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Séminaire - Reza Vafabakhsh / Conférence ANNULEVisualizing the information processing on the plasma membrane

Abstract :

The ability to sense external and internal signals and dynamically respond lies at the core of cellular homeostasis and membrane receptor complexes that receive and initiate transduction of the extracellular signals are at the heart of the cellular information processing. Therefore, a comprehensive mechanistic understanding of how membrane receptors sense and interpret signals is a fundamental problem in biology with practical implications for understanding disease mechanisms and engineering synthetic signaling and genetic circuits. In human, G protein-coupled receptor (GPCR) signaling is responsible for more than 80% of signal transduction across cell membranes and GPCRs are master regulators of key biological functions such as vision, metabolism, and neurotransmission.
Due to their central role in controlling nearly all aspects of human physiology and behavior, GPCRs have become the largest family of drug targets in modern medicine. My lab is working on Class C GPCRs which are composed of mGluRs, GABABRs, CaSR and sweet and umami taste receptors. Because of their central function in modulating the neuronal excitability, these receptors are powerful regulators of neuronal circuits and are widely considered to be critical drug targets for neurological and mental health disorders such as anxiety, schizophrenia, Parkinson’s disease, depression, drug dependency and autism spectrum disorders.
However, lack of the knowledge of the structural bases for the activation, dynamics and modulation of group C GPCRs has been an obstacle to their therapeutic targeting. In this talk I will describe our methodologies to measure the conformational dynamics of the group C GPCR complexes to understand how these receptors integrate the spatial and temporal information of the signal with the information from cellular microenvironment to generate their physiological response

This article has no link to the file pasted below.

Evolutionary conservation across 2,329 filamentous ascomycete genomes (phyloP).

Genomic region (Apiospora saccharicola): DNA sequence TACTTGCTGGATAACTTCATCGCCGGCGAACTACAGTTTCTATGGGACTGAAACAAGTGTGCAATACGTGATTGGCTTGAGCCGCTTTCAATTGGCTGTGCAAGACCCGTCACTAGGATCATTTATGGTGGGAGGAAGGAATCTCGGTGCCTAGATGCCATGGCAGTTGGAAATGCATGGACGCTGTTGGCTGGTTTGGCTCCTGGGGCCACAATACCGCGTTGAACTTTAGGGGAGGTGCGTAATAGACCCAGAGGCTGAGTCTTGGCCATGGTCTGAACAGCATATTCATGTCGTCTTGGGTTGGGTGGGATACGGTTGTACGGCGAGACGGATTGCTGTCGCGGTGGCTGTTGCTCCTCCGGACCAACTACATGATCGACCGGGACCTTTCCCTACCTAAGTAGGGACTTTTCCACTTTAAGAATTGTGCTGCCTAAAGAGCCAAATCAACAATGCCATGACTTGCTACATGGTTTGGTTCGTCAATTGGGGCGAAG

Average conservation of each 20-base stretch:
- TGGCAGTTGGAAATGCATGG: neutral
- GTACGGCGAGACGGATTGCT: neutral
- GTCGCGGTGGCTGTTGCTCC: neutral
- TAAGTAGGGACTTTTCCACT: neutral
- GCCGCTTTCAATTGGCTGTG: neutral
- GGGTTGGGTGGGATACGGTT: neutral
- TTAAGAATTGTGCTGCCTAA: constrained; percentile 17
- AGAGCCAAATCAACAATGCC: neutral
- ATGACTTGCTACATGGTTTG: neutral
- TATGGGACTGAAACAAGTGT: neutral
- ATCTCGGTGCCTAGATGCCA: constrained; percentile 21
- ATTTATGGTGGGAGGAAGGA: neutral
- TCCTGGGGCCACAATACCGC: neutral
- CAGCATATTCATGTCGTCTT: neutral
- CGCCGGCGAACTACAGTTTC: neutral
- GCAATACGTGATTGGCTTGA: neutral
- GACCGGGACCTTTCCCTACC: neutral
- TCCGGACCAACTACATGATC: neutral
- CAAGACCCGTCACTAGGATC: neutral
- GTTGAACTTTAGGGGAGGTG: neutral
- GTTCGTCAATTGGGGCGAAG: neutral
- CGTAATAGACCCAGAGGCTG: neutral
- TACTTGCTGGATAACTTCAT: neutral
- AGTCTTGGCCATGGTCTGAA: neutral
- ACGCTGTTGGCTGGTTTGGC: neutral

Selected publications

Structural dynamics of potassium-channel gating revealed by single-molecule FRET. Wang S, Vafabakhsh R, Borschel WF, Ha T, and Nichols CG. Nature Structural & Molecular Biology. 2016 January;23(1):31-36.

Conformational dynamics of a class C G-protein-coupled receptor. Vafabakhsh R, Levitz J, and Isacoff EY. Nature. 2015 August 27;524(7566):497-501.

Single-molecule packaging initiation in real time by a viral DNA packaging machine from bacteriophage T4. Vafabakhsh R, Kondabagil K, Earnest T, Lee KS, Zhang Z, Dai L, Dahmen KA, Rao VB, and Ha T. PNAS.2014 October 21;111(42):15096-15101.

Extreme Bendability of DNA Less than 100 Base Pairs Long Revealed by Single-Molecule Cyclization. Vafabakhsh R and Ha T. Science. 2012 August 31;337(6098):1097-1101.

One influenza virus particle packages eight unique viral RNAs as shown by FISH analysis. Chou Y-Y, Vafabakhsh R, Doganay S, Gao Q, Ha T, and Palese P. PNAS. 2012 June 5;109(23):9101-9106.

Scientific focus :

The brain comprises of billions of neurons that are interconnected by synapses to communicate information. A single neuron is a powerful nonlinear computing device that receives a wide range of electrical and chemical inputs, process and integrate them locally and produce an output. A major challenge is to understand how synaptic biomolecules organize into dynamic computational cassettes that converse together to create complexity and adapt the flow of local “information” to specific inter-neuronal activities. The higher order functionalities of the brain are an emergent property of such dynamics.

We study the flow of information, from a single protein level to the neuron level, to try to understand the molecular nature of information processing in the brain. Such knowledge is fundamental for understanding normal brain functions and neurological disorders. We are doing so by using highly interdisciplinary analyses along with cutting edge single molecule and high throughput approaches that draw from physics, chemistry, cell biology and engineering.